“Babylon Revisited” is a heart felt, beautifully delicate exploration of success, failure and redemption. F. Scott Fitzgerald uses his main character Charlie Wales’ past, present, and desired future to paint a portrait of the things that he feels are the most important in life. Success is examined through the actions of Charlie and his wife during the height of their wealth and the strain that it can cause. Failure is unfolded in Charlie’s loss of wealth and family and finally, redemption is explored through Charlie’s desire to raise his daughter and control his apparent alcoholism.
Charlie Wales was wealthy. While he lost some money in the stock market crash (232), he became very wealthy in the subsequent market boom. He was described as “…not even working toward the end, and getting richer and richer”(228). Charlie ran all over Paris, often times with his wife, spending money recklessly. He recalled “thousand-franc notes given to an orchestra for playing a single number” (219). However, extreme wealth is not without its downsides as Charlie alluded to when he described the gradual breakdown of his and Helen’s marriage. It seemed that they were so in love, but that they began to hurt one another without reason and grew further and further apart until Helen kissed another man (227). Charlie was childish and allowed his success to warp his judgment. Ironically, it was Charlie’s success and wealth that lead to his greatest failure.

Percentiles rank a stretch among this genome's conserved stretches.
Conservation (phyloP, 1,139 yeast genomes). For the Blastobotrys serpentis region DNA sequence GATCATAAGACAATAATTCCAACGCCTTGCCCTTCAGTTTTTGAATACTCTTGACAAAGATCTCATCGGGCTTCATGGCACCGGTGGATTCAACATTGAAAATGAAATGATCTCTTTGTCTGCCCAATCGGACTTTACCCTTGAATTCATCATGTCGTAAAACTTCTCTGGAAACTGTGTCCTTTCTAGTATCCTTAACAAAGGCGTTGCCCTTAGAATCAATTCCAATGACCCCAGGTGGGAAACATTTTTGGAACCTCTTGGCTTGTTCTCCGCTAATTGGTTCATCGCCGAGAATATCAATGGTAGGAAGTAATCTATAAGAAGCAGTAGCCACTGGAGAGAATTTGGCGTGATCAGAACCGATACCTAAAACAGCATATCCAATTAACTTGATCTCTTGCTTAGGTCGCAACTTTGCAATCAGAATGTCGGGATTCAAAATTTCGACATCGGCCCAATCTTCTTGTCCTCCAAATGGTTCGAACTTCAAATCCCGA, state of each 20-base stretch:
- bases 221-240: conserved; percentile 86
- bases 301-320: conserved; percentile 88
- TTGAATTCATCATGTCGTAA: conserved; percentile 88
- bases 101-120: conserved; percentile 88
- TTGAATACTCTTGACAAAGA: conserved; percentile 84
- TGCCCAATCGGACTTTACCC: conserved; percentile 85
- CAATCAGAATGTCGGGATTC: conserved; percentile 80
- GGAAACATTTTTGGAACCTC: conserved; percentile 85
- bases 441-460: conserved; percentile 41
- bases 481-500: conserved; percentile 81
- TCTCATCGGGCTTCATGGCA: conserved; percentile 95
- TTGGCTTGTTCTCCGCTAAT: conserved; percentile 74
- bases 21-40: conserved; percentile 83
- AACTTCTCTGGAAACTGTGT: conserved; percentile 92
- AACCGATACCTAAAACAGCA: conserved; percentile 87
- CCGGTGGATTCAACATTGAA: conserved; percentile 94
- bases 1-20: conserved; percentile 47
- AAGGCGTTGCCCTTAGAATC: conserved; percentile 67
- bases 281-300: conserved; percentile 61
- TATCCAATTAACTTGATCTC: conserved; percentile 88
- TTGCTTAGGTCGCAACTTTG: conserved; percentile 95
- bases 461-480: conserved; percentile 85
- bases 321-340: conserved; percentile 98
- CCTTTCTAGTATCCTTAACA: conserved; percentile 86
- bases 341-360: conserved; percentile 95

Fitzgerald wanted his reader to understand that Charlie’s failure was not about the loss of his wealth due to short selling in the market, but rather his lack of maturity and self-control during the height of his wealth. These character flaws are revealed in numerous examples of Charlie behaving immaturely. One such example is when Charlie recalled an incident where he stole a tricycle and pedaled Lorraine Quarrles around Étoile (229). Also of note is that Charlie began drinking heavily after becoming wealthy and ceasing work (224)....
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